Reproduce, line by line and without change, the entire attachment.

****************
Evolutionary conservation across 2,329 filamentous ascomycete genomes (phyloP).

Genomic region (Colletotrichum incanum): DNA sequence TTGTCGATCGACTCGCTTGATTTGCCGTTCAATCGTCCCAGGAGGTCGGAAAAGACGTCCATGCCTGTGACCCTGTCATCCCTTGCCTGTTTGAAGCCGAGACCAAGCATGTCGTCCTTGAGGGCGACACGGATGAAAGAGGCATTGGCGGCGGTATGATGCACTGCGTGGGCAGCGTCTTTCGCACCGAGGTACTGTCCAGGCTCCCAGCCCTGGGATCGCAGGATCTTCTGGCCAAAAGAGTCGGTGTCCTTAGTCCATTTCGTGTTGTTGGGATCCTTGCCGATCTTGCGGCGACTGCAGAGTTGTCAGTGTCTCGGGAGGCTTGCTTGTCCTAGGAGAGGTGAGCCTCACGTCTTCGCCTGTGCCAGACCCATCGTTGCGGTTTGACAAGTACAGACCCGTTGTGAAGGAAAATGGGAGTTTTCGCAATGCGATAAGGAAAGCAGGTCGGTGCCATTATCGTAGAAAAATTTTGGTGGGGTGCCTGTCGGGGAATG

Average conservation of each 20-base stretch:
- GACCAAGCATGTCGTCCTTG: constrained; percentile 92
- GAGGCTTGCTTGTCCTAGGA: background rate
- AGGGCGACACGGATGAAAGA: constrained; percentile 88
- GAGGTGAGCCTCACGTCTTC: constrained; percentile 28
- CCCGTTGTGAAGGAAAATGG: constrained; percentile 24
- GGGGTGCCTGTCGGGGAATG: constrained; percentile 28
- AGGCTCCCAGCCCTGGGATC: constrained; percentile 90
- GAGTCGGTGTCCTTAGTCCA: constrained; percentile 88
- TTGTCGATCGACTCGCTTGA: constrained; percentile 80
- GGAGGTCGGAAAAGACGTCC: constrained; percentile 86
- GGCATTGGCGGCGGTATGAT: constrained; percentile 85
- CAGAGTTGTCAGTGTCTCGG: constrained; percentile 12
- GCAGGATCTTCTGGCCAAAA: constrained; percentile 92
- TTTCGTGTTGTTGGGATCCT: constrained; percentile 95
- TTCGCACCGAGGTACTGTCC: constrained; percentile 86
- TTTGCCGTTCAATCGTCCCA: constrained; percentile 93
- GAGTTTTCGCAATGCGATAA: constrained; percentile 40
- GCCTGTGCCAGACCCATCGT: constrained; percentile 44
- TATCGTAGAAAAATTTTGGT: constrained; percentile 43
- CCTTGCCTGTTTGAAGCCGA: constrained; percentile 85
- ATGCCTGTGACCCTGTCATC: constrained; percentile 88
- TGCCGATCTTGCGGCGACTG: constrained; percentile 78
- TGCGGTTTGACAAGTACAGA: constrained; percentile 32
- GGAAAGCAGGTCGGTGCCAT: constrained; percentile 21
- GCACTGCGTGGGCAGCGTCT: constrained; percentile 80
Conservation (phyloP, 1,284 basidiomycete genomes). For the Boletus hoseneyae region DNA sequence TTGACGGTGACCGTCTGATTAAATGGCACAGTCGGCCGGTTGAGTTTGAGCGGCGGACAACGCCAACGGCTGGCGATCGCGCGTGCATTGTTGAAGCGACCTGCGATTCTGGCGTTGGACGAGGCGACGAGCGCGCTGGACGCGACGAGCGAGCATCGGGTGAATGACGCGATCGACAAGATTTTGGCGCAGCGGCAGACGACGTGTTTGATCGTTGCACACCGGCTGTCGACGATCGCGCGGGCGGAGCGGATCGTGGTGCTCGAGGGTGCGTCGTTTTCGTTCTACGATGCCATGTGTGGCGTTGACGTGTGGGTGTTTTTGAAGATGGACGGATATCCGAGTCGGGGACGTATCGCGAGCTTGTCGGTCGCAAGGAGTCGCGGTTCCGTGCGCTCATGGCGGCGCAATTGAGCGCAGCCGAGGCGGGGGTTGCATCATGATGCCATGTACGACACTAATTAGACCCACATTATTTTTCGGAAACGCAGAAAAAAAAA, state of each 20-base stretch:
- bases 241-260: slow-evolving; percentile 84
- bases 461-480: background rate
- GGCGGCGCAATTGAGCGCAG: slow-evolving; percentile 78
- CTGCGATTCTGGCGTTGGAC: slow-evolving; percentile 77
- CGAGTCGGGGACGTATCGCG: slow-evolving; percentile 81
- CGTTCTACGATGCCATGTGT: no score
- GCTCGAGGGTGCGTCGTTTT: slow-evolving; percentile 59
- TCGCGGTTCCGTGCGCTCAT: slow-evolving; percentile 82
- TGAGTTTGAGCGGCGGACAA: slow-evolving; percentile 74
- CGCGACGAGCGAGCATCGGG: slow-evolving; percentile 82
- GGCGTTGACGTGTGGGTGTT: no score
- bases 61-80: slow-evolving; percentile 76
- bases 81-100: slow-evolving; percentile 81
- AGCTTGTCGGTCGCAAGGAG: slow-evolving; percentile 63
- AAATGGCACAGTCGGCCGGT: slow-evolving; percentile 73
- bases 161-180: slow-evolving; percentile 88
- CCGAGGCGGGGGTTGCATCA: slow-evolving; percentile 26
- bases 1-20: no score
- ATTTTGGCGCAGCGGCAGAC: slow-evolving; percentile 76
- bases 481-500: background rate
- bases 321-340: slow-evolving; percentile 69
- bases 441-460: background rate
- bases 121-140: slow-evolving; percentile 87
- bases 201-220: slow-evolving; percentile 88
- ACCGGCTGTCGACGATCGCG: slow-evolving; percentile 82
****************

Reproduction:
Evolutionary conservation across 2,329 filamentous ascomycete genomes (phyloP).

Genomic region (Colletotrichum incanum): DNA sequence TTGTCGATCGACTCGCTTGATTTGCCGTTCAATCGTCCCAGGAGGTCGGAAAAGACGTCCATGCCTGTGACCCTGTCATCCCTTGCCTGTTTGAAGCCGAGACCAAGCATGTCGTCCTTGAGGGCGACACGGATGAAAGAGGCATTGGCGGCGGTATGATGCACTGCGTGGGCAGCGTCTTTCGCACCGAGGTACTGTCCAGGCTCCCAGCCCTGGGATCGCAGGATCTTCTGGCCAAAAGAGTCGGTGTCCTTAGTCCATTTCGTGTTGTTGGGATCCTTGCCGATCTTGCGGCGACTGCAGAGTTGTCAGTGTCTCGGGAGGCTTGCTTGTCCTAGGAGAGGTGAGCCTCACGTCTTCGCCTGTGCCAGACCCATCGTTGCGGTTTGACAAGTACAGACCCGTTGTGAAGGAAAATGGGAGTTTTCGCAATGCGATAAGGAAAGCAGGTCGGTGCCATTATCGTAGAAAAATTTTGGTGGGGTGCCTGTCGGGGAATG

Average conservation of each 20-base stretch:
- GACCAAGCATGTCGTCCTTG: constrained; percentile 92
- GAGGCTTGCTTGTCCTAGGA: background rate
- AGGGCGACACGGATGAAAGA: constrained; percentile 88
- GAGGTGAGCCTCACGTCTTC: constrained; percentile 28
- CCCGTTGTGAAGGAAAATGG: constrained; percentile 24
- GGGGTGCCTGTCGGGGAATG: constrained; percentile 28
- AGGCTCCCAGCCCTGGGATC: constrained; percentile 90
- GAGTCGGTGTCCTTAGTCCA: constrained; percentile 88
- TTGTCGATCGACTCGCTTGA: constrained; percentile 80
- GGAGGTCGGAAAAGACGTCC: constrained; percentile 86
- GGCATTGGCGGCGGTATGAT: constrained; percentile 85
- CAGAGTTGTCAGTGTCTCGG: constrained; percentile 12
- GCAGGATCTTCTGGCCAAAA: constrained; percentile 92
- TTTCGTGTTGTTGGGATCCT: constrained; percentile 95
- TTCGCACCGAGGTACTGTCC: constrained; percentile 86
- TTTGCCGTTCAATCGTCCCA: constrained; percentile 93
- GAGTTTTCGCAATGCGATAA: constrained; percentile 40
- GCCTGTGCCAGACCCATCGT: constrained; percentile 44
- TATCGTAGAAAAATTTTGGT: constrained; percentile 43
- CCTTGCCTGTTTGAAGCCGA: constrained; percentile 85
- ATGCCTGTGACCCTGTCATC: constrained; percentile 88
- TGCCGATCTTGCGGCGACTG: constrained; percentile 78
- TGCGGTTTGACAAGTACAGA: constrained; percentile 32
- GGAAAGCAGGTCGGTGCCAT: constrained; percentile 21
- GCACTGCGTGGGCAGCGTCT: constrained; percentile 80
Conservation (phyloP, 1,284 basidiomycete genomes). For the Boletus hoseneyae region DNA sequence TTGACGGTGACCGTCTGATTAAATGGCACAGTCGGCCGGTTGAGTTTGAGCGGCGGACAACGCCAACGGCTGGCGATCGCGCGTGCATTGTTGAAGCGACCTGCGATTCTGGCGTTGGACGAGGCGACGAGCGCGCTGGACGCGACGAGCGAGCATCGGGTGAATGACGCGATCGACAAGATTTTGGCGCAGCGGCAGACGACGTGTTTGATCGTTGCACACCGGCTGTCGACGATCGCGCGGGCGGAGCGGATCGTGGTGCTCGAGGGTGCGTCGTTTTCGTTCTACGATGCCATGTGTGGCGTTGACGTGTGGGTGTTTTTGAAGATGGACGGATATCCGAGTCGGGGACGTATCGCGAGCTTGTCGGTCGCAAGGAGTCGCGGTTCCGTGCGCTCATGGCGGCGCAATTGAGCGCAGCCGAGGCGGGGGTTGCATCATGATGCCATGTACGACACTAATTAGACCCACATTATTTTTCGGAAACGCAGAAAAAAAAA, state of each 20-base stretch:
- bases 241-260: slow-evolving; percentile 84
- bases 461-480: background rate
- GGCGGCGCAATTGAGCGCAG: slow-evolving; percentile 78
- CTGCGATTCTGGCGTTGGAC: slow-evolving; percentile 77
- CGAGTCGGGGACGTATCGCG: slow-evolving; percentile 81
- CGTTCTACGATGCCATGTGT: no score
- GCTCGAGGGTGCGTCGTTTT: slow-evolving; percentile 59
- TCGCGGTTCCGTGCGCTCAT: slow-evolving; percentile 82
- TGAGTTTGAGCGGCGGACAA: slow-evolving; percentile 74
- CGCGACGAGCGAGCATCGGG: slow-evolving; percentile 82
- GGCGTTGACGTGTGGGTGTT: no score
- bases 61-80: slow-evolving; percentile 76
- bases 81-100: slow-evolving; percentile 81
- AGCTTGTCGGTCGCAAGGAG: slow-evolving; percentile 63
- AAATGGCACAGTCGGCCGGT: slow-evolving; percentile 73
- bases 161-180: slow-evolving; percentile 88
- CCGAGGCGGGGGTTGCATCA: slow-evolving; percentile 26
- bases 1-20: no score
- ATTTTGGCGCAGCGGCAGAC: slow-evolving; percentile 76
- bases 481-500: background rate
- bases 321-340: slow-evolving; percentile 69
- bases 441-460: background rate
- bases 121-140: slow-evolving; percentile 87
- bases 201-220: slow-evolving; percentile 88
- ACCGGCTGTCGACGATCGCG: slow-evolving; percentile 82